Guardiola fielded an attacking
lineup with Zlatan Ibrahimovic
as striker, Bojan Krkic on the
left wing and Messi on the
right.

On Wednesday, it’s Atleti-
co Madrid vs. Valladolid, Rac-
ing Santander vs. Sevilla,
Zaragoza vs. Espanyol,
Osasuna vs. Deportivo La
Coruna, Athletic Bilbao vs.
Malaga.

By BRENT STUBBS
Senior Sports Reporter
bstubbs@tribunemedia.net

FOR the third consecutive
year, the Ambassadors Athlet-
ic Club will honour its head
coach and president by hosting
the Fritz Grant Track and Field
Classic.

The last official club meet on
the Bahamas Association of
Athletic Associations’ calendar
is scheduled to take place
9:45am Saturday at Thomas A
Robinson Track and Field Sta-
dium.

At the Colony Club yester-
day where a press conference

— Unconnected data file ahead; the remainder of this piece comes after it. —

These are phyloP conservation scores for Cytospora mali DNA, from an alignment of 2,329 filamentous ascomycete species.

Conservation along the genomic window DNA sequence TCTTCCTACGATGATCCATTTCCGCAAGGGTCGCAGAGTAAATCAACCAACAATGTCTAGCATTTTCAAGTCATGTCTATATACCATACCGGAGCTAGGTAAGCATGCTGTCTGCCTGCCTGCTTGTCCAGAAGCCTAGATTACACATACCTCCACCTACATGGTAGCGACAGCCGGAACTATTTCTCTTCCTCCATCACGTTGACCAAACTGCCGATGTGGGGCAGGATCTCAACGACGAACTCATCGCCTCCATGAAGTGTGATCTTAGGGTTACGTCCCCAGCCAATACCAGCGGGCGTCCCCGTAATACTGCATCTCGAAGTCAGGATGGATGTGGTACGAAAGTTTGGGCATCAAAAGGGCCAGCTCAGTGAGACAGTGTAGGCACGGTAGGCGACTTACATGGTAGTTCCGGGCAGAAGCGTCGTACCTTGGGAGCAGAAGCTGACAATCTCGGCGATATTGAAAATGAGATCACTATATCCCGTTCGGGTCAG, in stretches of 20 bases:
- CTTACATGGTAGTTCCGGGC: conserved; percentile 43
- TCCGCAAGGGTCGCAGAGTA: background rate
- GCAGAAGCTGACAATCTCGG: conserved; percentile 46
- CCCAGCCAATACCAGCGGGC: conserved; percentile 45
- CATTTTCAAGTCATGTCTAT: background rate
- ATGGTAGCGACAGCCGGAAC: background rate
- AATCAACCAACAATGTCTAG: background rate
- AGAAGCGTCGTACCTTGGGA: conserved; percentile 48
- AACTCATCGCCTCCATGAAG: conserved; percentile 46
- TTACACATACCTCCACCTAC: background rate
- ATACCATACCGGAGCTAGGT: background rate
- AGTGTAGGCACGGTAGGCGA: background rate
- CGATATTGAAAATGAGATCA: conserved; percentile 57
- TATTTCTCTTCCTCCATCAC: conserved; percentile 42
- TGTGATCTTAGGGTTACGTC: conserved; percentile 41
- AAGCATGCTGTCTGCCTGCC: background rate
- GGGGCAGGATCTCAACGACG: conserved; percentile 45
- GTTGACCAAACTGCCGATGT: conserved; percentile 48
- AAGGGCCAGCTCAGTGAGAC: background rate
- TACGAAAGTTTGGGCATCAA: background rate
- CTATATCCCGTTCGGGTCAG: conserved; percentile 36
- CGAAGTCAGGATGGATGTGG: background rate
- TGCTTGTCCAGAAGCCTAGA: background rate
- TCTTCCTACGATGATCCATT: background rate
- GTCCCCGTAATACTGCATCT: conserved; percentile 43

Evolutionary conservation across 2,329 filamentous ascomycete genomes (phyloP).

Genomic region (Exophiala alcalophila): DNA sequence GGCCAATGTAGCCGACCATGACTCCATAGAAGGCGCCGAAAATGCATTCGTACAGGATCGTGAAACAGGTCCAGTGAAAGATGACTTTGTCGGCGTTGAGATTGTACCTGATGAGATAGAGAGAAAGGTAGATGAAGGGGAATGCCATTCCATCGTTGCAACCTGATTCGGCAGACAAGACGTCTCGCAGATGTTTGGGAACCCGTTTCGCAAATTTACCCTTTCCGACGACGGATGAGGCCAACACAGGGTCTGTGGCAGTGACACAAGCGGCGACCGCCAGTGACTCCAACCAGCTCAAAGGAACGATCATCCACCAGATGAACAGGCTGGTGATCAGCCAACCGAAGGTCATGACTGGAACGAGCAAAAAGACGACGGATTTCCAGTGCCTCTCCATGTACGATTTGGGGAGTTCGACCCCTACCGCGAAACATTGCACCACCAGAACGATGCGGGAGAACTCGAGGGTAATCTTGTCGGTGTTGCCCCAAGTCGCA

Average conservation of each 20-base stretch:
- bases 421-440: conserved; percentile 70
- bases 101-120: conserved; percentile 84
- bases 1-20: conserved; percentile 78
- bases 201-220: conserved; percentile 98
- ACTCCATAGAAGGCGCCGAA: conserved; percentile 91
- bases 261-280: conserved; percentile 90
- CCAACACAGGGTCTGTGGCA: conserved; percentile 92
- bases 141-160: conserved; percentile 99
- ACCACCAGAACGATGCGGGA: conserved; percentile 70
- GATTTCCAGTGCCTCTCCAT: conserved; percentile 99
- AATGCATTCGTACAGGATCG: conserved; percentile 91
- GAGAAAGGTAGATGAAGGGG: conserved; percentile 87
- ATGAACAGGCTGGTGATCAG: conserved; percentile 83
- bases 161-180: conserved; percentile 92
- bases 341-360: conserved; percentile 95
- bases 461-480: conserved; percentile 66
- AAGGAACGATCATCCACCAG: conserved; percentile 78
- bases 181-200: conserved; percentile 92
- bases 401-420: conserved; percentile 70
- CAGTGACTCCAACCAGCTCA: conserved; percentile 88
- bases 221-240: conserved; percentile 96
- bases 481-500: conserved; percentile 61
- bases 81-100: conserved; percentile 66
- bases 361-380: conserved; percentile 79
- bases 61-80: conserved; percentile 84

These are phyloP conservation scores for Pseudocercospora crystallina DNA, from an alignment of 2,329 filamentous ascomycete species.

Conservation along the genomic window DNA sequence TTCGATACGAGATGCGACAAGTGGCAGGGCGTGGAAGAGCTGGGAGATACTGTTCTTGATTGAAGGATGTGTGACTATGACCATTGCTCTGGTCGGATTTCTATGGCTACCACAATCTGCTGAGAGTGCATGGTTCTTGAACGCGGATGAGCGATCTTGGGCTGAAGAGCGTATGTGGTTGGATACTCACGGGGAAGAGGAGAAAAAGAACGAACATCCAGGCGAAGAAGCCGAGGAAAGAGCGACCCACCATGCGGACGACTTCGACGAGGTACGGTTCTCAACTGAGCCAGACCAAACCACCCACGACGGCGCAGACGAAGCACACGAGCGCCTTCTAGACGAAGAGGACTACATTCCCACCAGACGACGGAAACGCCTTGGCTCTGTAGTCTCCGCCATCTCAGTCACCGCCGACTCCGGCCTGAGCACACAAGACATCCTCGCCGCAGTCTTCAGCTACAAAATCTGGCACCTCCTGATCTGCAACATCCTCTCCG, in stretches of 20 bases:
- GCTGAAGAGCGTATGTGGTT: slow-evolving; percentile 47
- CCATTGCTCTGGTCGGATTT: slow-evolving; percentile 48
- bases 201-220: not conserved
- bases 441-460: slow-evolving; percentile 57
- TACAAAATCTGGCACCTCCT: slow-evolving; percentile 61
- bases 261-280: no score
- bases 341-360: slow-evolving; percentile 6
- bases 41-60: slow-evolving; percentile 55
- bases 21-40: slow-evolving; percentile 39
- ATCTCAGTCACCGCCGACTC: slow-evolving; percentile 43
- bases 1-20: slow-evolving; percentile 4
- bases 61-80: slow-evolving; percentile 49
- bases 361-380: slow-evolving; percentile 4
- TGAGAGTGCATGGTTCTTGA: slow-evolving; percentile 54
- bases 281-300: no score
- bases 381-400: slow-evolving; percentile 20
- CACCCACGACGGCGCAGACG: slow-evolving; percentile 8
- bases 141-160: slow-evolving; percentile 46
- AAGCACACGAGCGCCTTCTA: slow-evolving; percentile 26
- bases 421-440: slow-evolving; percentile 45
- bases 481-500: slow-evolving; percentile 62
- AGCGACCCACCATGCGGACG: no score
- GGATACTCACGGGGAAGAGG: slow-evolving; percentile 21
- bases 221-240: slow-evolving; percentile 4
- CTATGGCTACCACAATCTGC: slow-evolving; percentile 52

was held, proprietor Harrison
Petty said they are delighted to
once again be honouring Grant
for more than 20 years of ser-
vice.

“Fritz Grant, one of the most
outstanding qualified coaches
in the Bahamas, has produced a
number of great athletes,” Pet-
ty said. “So we are very delight-
ed to be associated with him.”

Petty said although this is the
final club meet for the year,
there is still a lot more meets
that the BAAA will put on as

athletes continue to qualify for
the upcoming international
events.

Meet director Bernard New-
bold said since the inception of
the meet in 2008, they were
able to attract a mixture of
national and international ath-
letes.

In the first year, Grand
Bahamian Olympic quarter-
miler Michael Mathieu was the
lone invited athlete who par-
ticipated. Last year, Jamaicans
Dwayne Barrett, Sekou Clarke
and Lerone Clarke, Haitian
Roudy Munrose and American
Tavarus Roberts joined Math-
ieu, Rodney Green and Adrian